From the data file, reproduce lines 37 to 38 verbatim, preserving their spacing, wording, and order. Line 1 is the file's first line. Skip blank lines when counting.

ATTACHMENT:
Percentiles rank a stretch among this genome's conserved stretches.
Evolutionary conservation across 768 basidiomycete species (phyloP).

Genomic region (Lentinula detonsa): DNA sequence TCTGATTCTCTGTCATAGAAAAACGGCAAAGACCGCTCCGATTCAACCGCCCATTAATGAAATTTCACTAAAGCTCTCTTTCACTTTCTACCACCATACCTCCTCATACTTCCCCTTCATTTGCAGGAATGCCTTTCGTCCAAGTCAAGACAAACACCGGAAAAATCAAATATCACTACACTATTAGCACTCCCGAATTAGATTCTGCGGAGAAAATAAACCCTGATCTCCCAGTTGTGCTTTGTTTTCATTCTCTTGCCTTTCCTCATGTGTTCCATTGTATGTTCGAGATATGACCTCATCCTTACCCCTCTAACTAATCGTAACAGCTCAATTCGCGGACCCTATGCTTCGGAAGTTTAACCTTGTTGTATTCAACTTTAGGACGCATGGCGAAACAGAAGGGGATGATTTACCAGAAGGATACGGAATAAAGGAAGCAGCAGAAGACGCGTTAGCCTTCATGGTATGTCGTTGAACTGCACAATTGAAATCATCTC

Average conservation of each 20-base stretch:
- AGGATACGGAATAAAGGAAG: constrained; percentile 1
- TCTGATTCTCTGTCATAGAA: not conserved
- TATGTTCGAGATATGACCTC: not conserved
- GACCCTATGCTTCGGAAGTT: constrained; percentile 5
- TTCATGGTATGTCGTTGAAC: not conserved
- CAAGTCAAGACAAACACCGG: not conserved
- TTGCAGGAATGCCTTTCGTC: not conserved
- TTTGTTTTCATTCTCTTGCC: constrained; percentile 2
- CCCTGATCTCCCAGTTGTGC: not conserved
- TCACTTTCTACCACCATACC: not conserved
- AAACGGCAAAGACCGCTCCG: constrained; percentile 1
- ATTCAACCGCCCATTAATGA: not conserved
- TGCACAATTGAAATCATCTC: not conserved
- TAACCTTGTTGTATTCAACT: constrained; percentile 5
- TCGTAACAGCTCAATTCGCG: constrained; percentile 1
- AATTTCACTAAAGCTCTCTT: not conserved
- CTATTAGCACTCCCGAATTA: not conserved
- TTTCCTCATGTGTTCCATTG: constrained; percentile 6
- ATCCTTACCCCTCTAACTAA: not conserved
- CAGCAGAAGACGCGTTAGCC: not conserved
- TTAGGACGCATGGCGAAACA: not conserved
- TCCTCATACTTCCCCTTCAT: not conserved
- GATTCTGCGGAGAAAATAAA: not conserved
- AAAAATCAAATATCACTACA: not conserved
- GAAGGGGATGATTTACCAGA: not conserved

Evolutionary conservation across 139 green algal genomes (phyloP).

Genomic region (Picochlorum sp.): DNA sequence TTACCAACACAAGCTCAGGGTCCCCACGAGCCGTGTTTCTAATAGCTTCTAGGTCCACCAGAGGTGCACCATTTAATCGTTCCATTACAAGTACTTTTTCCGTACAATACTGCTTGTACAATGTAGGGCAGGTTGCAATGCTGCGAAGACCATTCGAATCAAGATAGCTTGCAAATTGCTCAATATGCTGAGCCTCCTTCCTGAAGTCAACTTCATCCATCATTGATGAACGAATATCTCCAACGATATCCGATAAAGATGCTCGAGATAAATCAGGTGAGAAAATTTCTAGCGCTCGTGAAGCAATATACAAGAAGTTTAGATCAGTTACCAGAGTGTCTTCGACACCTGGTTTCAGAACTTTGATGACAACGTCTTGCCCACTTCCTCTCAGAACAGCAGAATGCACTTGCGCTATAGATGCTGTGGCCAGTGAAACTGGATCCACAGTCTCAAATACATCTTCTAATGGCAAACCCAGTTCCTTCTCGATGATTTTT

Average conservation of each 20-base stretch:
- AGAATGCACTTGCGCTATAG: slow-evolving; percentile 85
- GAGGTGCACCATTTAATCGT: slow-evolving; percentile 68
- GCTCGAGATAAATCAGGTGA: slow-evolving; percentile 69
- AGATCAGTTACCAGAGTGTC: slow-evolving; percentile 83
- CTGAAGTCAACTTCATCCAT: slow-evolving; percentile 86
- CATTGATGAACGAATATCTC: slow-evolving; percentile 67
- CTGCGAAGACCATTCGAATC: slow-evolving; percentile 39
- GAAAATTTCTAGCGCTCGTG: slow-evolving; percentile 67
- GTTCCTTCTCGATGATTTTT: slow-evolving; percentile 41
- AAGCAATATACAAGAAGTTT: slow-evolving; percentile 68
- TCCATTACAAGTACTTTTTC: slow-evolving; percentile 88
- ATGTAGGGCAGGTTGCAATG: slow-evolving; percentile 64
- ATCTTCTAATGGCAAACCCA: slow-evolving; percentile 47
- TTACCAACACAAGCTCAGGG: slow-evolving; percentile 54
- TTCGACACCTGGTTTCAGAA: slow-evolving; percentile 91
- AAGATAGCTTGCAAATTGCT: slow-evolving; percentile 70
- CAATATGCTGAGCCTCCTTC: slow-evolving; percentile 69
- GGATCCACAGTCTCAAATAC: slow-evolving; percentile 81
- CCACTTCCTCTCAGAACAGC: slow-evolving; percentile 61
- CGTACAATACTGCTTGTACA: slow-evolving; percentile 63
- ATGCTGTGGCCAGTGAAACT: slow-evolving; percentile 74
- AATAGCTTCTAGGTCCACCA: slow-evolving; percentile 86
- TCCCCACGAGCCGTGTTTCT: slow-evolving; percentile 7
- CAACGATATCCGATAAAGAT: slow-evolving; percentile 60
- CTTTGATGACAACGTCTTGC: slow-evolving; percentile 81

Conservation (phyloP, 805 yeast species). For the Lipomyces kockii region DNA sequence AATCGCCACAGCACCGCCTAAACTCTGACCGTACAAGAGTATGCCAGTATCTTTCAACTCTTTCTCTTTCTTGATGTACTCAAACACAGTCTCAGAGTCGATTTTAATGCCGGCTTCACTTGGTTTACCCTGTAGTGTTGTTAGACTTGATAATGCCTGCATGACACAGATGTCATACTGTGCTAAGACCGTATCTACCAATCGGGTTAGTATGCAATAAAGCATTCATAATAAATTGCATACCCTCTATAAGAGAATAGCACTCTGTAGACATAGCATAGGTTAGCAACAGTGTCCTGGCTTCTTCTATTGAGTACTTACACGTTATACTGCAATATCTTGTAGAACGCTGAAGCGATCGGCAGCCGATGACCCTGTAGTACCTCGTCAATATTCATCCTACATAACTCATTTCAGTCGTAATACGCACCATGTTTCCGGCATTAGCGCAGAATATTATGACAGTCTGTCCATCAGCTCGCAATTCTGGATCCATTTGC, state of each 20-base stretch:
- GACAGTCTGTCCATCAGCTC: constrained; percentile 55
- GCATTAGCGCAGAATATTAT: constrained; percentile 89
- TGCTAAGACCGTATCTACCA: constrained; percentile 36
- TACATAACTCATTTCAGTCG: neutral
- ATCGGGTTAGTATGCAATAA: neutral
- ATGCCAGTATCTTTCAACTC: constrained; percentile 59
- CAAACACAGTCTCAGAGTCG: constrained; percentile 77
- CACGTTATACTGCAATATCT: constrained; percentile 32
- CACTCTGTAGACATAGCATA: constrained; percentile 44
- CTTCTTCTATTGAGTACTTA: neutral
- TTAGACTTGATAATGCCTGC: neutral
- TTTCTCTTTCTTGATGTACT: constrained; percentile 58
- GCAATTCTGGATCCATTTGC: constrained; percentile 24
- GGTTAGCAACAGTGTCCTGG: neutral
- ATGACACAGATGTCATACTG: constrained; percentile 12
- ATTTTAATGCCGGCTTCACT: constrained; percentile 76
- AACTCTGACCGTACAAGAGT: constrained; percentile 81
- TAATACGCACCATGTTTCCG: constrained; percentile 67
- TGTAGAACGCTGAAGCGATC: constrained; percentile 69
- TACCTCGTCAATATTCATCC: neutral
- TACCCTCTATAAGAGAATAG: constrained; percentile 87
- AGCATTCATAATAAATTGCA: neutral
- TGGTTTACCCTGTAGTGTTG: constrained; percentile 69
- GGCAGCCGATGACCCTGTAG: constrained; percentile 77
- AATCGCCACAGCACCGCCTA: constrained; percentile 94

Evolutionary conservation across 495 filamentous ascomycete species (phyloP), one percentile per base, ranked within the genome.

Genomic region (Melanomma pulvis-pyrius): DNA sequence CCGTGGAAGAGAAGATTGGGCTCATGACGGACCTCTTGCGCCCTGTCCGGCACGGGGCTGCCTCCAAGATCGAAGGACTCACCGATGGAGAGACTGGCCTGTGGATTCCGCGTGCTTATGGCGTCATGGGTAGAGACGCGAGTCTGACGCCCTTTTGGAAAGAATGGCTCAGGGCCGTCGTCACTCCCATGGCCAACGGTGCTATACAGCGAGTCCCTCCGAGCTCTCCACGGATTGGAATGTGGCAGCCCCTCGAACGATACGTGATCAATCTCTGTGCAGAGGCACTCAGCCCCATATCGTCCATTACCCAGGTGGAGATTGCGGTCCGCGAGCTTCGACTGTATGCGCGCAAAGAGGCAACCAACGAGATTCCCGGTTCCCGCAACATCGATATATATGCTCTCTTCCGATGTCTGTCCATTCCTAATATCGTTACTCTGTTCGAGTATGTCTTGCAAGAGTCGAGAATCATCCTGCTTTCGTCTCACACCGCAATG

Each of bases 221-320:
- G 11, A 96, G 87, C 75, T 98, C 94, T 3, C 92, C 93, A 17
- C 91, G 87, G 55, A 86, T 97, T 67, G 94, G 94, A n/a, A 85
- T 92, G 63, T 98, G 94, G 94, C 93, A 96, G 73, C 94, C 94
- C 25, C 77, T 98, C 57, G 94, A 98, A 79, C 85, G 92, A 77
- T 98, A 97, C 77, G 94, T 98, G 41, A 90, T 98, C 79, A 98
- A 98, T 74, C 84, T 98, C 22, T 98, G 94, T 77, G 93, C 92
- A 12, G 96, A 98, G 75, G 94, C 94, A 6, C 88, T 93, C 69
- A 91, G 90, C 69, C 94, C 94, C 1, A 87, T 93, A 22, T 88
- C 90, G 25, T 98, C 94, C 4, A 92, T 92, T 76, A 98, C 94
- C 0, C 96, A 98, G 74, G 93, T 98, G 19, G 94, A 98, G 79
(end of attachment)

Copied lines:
- CTGAAGTCAACTTCATCCAT: slow-evolving; percentile 86
- CATTGATGAACGAATATCTC: slow-evolving; percentile 67